A Travellerspoint blog

February 2013

Soaring Through The Wild Blue

A Unique Exploration of a Florida Crown Jewel

semi-overcast 78 °F


I am soaring through the wild blue. Superman is envious of my perfect form. The landscape below is interesting. I pass over huge bowls of limestone, their bottoms flat and sandy. I speed up as I glide over the lip - a victim of physics. The grasses on the sides of the rock reach out and try to grab me as I hurl along inches above their emerald tips. Then I pass over another rim of different rocky bowl. It is as though I’m filming one of the dramatic aerial scenes with an I-Max camera. You know this scene: The camera soars along a rocky mountain range before narrowly skirting by several jagged peaks and over the valley far below. The effect leaves the viewer thinking they are truly flying, though they are sitting firmly in their seat.

I am NOT sitting in a seat. I AM flying! A surge of tingles erupts at the base of my neck spreading downward through my body to the tips of my toes. I forget about everything, and start a series of lazy barrel rolls. My face holds a wide madman’s grin. This is as good as it gets.

Suddenly, I realize I have done one barrel roll too many. My intake is clogging and my engine coughs at the sudden moisture build up. I thrust myself upward and break through the surface of the water with a choking gasp. I force the water through my snorkel with a gust of breath that clears the airway. I pause for a moment to ease my breathing and take in my surroundings.

I’m bobbing along the Rainbow River in central Florida. It may be the most beautiful river I have ever seen. I think this is because of my choice of exploration technique. Snorkeling a river is far more intimate than other modes - kayaking or canoeing cannot compare. You can look at a beautiful woman, or you can make love with her. Which would you rather do?

Snorkeling reveals the underwater realms in their awesome hidden splendor. Now, I realize not all rivers are equal. Many rivers have terrible visibility-a condition of their hydrology, surrounding lands, trees, and geology. This is not my problem today. The Rainbow River has superb water clarity. The limestone beneath the river filters the water before releasing it by hundreds of springs. The springs on the Rainbow move so much water through that the entire river purges itself every four hours. This is a watery dream.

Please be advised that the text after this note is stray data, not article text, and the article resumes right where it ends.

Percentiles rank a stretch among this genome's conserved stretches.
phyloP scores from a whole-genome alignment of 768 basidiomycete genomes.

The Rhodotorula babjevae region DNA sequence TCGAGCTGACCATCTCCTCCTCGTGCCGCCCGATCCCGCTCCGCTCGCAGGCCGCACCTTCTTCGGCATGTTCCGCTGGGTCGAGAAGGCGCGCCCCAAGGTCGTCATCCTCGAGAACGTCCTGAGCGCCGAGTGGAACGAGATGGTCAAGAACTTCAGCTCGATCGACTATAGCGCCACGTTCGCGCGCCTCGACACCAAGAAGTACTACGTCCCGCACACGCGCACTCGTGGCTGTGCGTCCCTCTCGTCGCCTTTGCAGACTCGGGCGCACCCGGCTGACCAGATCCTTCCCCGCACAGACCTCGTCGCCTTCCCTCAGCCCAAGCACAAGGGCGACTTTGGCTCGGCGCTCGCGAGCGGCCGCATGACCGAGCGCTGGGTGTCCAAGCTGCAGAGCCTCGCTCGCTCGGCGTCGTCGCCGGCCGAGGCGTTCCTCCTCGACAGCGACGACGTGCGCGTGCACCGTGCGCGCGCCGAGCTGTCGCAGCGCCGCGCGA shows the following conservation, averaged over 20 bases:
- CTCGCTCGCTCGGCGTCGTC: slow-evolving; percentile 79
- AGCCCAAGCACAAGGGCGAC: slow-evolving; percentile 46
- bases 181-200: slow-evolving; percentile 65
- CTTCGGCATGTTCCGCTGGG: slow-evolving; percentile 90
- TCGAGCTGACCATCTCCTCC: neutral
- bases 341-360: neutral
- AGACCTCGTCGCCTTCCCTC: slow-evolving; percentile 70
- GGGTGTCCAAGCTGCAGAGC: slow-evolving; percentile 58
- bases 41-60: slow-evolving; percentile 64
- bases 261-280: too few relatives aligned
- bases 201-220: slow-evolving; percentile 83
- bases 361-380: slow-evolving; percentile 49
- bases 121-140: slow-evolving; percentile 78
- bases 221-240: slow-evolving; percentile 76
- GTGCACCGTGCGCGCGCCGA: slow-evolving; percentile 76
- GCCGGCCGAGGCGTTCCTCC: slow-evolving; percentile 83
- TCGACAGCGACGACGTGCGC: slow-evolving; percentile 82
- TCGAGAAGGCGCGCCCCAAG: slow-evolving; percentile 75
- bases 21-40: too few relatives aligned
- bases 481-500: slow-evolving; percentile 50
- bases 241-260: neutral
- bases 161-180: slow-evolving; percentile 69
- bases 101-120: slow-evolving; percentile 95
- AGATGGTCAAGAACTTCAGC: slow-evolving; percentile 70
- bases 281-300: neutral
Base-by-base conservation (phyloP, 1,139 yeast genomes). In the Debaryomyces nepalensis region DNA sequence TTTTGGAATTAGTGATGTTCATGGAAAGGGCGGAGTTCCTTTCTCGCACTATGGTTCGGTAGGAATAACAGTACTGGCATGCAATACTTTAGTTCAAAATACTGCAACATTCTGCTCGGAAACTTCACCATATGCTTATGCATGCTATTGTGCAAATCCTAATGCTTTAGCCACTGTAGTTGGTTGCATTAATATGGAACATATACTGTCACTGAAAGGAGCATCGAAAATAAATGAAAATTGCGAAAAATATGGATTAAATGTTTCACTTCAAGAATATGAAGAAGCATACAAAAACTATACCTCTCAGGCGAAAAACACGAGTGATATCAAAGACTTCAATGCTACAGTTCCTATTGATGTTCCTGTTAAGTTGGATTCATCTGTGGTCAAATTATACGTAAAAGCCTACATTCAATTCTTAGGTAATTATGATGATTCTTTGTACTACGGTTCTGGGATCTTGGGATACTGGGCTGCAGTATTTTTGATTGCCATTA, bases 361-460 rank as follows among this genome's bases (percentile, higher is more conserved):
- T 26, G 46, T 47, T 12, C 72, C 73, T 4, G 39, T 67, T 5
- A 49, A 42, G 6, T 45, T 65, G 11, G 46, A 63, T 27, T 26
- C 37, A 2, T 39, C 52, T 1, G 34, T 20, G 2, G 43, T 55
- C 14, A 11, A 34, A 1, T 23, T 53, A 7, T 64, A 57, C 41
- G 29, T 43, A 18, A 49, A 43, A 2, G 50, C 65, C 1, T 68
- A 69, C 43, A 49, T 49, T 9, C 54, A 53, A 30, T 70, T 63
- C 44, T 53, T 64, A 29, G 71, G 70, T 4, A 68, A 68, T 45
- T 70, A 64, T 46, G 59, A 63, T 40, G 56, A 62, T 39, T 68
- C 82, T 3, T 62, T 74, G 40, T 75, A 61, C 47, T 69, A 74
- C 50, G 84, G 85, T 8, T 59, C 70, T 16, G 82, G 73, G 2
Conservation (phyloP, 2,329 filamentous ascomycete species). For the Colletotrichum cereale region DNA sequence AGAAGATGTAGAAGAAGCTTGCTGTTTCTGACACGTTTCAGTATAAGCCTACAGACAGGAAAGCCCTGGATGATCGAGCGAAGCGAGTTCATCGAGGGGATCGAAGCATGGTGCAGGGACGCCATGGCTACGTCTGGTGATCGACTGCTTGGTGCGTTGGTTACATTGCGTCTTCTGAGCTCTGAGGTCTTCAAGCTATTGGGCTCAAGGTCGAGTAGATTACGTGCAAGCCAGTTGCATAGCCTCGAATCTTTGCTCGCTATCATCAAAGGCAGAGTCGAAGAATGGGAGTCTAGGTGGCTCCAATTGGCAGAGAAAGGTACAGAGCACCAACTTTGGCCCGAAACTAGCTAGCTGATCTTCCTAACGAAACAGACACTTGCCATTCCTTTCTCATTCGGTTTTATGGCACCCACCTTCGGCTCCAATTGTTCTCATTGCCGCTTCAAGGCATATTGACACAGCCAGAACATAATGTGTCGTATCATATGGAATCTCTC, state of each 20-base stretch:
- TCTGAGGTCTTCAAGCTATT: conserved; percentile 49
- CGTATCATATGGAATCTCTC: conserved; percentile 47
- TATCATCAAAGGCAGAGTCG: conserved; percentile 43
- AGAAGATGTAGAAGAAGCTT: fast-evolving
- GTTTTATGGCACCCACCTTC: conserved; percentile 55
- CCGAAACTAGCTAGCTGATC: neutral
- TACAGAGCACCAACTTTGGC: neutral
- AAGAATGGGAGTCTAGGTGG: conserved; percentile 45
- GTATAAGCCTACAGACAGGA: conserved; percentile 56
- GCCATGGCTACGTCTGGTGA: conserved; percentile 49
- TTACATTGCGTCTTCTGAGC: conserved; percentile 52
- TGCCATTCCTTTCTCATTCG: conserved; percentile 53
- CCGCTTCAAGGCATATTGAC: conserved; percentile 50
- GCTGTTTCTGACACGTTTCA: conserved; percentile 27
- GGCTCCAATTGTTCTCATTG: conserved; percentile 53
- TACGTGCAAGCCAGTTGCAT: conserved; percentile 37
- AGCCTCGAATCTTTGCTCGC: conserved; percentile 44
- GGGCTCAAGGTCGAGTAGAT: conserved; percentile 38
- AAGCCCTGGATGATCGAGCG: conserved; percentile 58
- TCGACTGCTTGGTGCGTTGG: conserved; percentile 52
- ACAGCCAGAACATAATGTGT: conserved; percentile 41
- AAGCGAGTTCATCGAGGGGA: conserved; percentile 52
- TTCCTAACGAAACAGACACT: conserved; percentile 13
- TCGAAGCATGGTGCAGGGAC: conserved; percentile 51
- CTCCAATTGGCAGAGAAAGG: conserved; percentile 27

The water is relatively warm, holding through the winter months at 72 degrees Fahrenheit. I’m wearing a thin wet suit, fins, snorkel and mask. I’m comfortable enough, though slowly getting chillier as the day goes on.

The river holds a steady one knot current. This doesn’t sound like much, but when soaring over those grassy rims of bedrock the flow enhances the feeling of weightless flying. I’m STILL grinning about it. This is a drift dive. This means the river current carries me downstream and I won’t be ending where I started.

The riverbed is beautiful. The main channel rises and falls. There are deep holes and shallow grass beds. I swim over steady sandy slopes and level bedrock. It is an interesting landscape unto itself. The swaying grass is mesmerizing. There are sunken logs and trees to explore, the hiding places for snails and turtles. The underwater springs percolate through the sand and bedrock, often changing my speed as I float over them. Some of the springs were large “caves” that I dove down to explore.

The wildlife under water is tolerant of me. I watch two different types of turtles. They held still for a minute before paddling off to hide in the dense grasses. One of them was a good-sized slider; its bright lines along its head and tail were very vibrant in the bluish clarity.

I love interacting with fish under the water. I didn’t bother them at all. To them, I was just a very strange ungainly fish (to be fair, I have no idea what a fish‘s opinion of me is). There are small schools of bluegills swimming around me. I wiggle the tip of my index finger at them. Sure enough, one of them stops, turns around, and looks at me face-to-face - mere inches apart. It slowly swims up and gives my finger a quick peck to see if it was edible. Realizing it isn’t, it swims off. I did this to other bluegills, and had two fish come up to me and peck me on the eye of my goggles. It was so cool!

I also saw a large gar in one of the deeper holes. The gar is an interesting looking fish with a long narrow crocodile like snout. It had beautiful one-inch spots on its body, to aid in camouflage and artistic delight.